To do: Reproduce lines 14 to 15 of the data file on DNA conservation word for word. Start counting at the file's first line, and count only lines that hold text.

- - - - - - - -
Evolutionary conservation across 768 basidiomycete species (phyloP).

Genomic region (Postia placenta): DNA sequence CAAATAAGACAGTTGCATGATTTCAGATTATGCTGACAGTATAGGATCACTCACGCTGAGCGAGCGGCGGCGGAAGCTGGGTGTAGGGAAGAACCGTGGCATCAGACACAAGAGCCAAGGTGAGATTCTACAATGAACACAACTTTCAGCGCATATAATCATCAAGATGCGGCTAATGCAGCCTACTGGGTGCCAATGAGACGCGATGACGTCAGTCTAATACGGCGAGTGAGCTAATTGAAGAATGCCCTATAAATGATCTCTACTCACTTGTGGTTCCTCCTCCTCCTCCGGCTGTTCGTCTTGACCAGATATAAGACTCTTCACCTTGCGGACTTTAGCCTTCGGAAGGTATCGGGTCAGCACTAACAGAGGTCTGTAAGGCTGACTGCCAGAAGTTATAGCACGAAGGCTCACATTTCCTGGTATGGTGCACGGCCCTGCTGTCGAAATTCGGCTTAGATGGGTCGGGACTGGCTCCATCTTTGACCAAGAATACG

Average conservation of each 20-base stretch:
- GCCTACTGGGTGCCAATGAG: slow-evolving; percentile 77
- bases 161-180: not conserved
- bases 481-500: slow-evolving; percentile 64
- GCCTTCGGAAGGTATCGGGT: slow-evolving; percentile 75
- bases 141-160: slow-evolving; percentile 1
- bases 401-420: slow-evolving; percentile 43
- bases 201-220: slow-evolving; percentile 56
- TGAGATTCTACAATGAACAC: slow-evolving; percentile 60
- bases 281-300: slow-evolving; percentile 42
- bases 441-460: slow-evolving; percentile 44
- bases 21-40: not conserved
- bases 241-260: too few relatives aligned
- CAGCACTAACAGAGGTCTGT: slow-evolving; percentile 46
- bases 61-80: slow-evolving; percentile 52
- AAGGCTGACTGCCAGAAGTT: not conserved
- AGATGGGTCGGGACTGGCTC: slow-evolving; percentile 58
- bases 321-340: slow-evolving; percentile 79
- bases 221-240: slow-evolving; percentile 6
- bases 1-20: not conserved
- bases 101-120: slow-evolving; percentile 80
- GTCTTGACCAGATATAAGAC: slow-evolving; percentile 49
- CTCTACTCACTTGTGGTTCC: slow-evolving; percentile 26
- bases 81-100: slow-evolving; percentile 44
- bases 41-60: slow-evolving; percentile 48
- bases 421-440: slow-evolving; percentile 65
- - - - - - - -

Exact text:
- bases 21-40: not conserved
- bases 241-260: too few relatives aligned